If you were asked to close your eyes and to tell the first image that comes to mind about Helsinki, you’d probably say that it is the Helsinki Cathedral. At least this is what it happens to me (I also think about the stone giants at the main train station, though). It is the most recognizable spot of the city.
The Cathedral in summer.
And in winter.
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The Helsinki Cathedral
Since 1852, when the construction of the Helsinki Cathedral was over, this building has been imposing its beauty over the Senate Square of Helsinki, right in the middle of the city (map). Its facade can be seen in many photos and during all kinds of media coverage, because many events and protests take place in front of it.
The cathedral originally was build as a tribute to the Tzar Nicholas I of Russia, because for many years Finland was part of Russia and was known as the Great Duchy of Finland. The man to design such an iconic piece was Carl Ludvig Engel, who based its design on the St. Isaac Cathedral of Saint Petersburg, that you can see in this photo:
The Helsinki Cathedral was modeled after this one. I think it looks better in white.
Since it was a tribute to the Tsar, the Helsinki Cathedral was inaugurated with the name of Saint Nicholas Cathedral. This, of course, changed after Finland became independent and now it is known simply as Helsingin tuomiokirkko. The architect that succeeded Engel, named Lohrmann, added four little domes that make the cathedral look even more like the one in St. Petersburg.
The cathedral’s style is neoclassic and follows the architecture design of a Greek Cross (its four arms are identically long). The height of the Helsinki Cathedral is 62 meters (203 feet), it has an organ, and it hosts masses and weddings.
Myself, stepping up the stairs.
The Cathedral of Helsinki
A while ago, while re-visiting some photos from Finland, I found some pictures of the Helsinki Cathedral from the inside. That is something not everyone gets to see, either for lack of time, lack of will to climb up the stairs, or for not being interested in the Lutheran faith.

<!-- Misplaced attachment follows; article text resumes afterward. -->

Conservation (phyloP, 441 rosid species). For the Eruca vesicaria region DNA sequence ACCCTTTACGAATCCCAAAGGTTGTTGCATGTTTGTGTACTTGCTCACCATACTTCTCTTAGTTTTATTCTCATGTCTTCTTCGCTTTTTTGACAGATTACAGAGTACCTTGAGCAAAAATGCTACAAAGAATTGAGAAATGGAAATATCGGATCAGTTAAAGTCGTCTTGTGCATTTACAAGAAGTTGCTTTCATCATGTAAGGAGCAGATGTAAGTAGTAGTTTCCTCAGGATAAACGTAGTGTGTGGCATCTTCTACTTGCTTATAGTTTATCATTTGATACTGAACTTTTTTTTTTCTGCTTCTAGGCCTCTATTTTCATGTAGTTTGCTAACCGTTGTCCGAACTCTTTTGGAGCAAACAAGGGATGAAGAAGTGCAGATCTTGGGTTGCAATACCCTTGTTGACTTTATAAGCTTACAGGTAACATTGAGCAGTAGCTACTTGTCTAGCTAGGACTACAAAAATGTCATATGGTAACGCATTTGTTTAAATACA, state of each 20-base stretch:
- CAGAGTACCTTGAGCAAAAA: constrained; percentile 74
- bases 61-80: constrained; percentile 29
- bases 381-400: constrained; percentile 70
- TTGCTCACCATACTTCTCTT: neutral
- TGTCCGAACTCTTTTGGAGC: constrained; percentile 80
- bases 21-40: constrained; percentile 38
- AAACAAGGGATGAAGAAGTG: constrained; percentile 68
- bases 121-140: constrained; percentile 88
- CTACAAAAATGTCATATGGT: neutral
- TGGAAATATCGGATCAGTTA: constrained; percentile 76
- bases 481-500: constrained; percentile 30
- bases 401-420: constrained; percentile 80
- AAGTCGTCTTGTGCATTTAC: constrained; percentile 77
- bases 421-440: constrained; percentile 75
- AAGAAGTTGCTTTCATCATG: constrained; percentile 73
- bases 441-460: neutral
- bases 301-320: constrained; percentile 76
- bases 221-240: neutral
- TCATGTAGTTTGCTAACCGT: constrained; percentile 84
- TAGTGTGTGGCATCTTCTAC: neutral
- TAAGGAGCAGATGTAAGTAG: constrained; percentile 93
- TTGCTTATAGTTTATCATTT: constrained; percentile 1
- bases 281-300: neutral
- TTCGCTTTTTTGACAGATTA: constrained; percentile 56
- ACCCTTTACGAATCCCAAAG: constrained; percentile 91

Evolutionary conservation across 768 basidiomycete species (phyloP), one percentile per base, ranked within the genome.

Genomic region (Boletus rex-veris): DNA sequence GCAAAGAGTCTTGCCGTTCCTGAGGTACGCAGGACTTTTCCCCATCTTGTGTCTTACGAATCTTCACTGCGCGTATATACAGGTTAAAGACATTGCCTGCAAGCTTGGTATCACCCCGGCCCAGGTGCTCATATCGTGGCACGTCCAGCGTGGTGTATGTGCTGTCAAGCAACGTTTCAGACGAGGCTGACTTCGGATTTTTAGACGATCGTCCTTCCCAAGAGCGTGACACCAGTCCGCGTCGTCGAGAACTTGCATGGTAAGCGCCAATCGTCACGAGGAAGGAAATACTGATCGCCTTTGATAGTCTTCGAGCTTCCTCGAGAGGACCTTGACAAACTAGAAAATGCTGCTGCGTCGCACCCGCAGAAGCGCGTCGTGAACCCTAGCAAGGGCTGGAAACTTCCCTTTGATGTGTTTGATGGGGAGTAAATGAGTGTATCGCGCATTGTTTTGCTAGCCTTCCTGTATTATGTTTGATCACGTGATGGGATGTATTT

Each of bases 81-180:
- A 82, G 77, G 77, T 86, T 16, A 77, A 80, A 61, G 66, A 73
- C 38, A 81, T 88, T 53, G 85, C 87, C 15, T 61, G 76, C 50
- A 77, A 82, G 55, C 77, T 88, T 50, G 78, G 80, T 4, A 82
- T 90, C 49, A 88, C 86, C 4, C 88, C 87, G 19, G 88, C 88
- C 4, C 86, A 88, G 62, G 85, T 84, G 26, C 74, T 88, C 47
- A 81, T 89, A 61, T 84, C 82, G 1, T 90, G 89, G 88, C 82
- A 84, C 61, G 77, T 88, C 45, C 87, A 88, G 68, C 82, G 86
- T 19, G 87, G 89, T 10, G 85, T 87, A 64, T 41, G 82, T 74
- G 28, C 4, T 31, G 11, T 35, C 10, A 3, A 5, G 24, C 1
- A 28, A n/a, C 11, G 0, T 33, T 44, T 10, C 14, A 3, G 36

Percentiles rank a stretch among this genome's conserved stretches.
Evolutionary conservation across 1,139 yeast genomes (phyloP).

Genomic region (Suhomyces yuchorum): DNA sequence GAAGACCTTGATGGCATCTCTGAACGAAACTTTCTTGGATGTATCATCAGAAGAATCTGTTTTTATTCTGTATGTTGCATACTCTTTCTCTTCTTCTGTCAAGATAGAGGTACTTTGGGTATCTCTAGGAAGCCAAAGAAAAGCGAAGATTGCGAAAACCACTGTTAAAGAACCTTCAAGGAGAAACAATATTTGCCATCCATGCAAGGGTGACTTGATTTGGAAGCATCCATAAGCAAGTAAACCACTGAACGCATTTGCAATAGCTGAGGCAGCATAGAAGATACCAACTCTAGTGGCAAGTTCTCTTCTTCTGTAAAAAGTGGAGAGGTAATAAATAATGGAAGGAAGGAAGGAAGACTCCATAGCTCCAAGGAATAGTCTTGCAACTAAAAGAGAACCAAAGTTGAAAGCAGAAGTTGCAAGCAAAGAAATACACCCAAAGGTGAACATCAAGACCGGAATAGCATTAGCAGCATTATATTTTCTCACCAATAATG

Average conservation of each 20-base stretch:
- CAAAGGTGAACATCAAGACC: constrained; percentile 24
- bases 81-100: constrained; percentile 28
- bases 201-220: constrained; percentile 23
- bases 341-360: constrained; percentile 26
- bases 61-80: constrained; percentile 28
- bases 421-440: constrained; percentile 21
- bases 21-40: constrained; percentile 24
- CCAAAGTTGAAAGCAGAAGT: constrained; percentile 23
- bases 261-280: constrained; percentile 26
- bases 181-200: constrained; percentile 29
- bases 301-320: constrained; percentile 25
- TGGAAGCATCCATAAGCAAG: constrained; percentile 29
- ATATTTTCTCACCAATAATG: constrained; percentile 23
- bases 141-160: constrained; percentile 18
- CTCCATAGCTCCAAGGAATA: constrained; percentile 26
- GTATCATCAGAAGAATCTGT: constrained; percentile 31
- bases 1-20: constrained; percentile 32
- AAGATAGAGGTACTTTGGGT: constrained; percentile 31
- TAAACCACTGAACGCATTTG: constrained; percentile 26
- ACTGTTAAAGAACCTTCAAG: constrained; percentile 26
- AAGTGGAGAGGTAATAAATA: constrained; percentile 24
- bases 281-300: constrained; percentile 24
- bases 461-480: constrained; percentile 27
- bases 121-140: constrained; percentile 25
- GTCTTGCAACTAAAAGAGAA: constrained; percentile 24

That was the reason I remembered that there was no post about this Helsinki icon on Big in Finland yet. And since maybe not so many people might have seen it from the inside, I was encouraged to write this post.
The most interesting thing about the interior of the white Helsinki Cathedral is its almost complete lack of ornaments. Lutherans were opposed to the worshipping of saints, since they rejected the Catholic notion that saints and virgins were closer to God than others. This makes the Lutheran cathedrals in general more sober than their Catholic counterparts in places like Spain or Italy, that have much more decoration, ornaments and history.
The Helsinki Cathedral has an organ made in 1967 with 57 stops. It is quite beautiful and resembles the first organ installed in the cathedral, shortly after its construction. You can hear and see it in this video.
The cathedral’s altar is very sober.
Inside the White Cathedral.
In any case the Helsinki Cathedral is a must-see when you travel to Helsinki, and entering it costs nothing, so we can add it to our list of low-cost (or free) activities in Helsinki. Its opening hours are from 9h to 18h every day, and for the months of Summer in Finland, until 24h.
Do you also think about the Helsinki Cathedral as the iconic image of Helsinki? What do you think of first if not?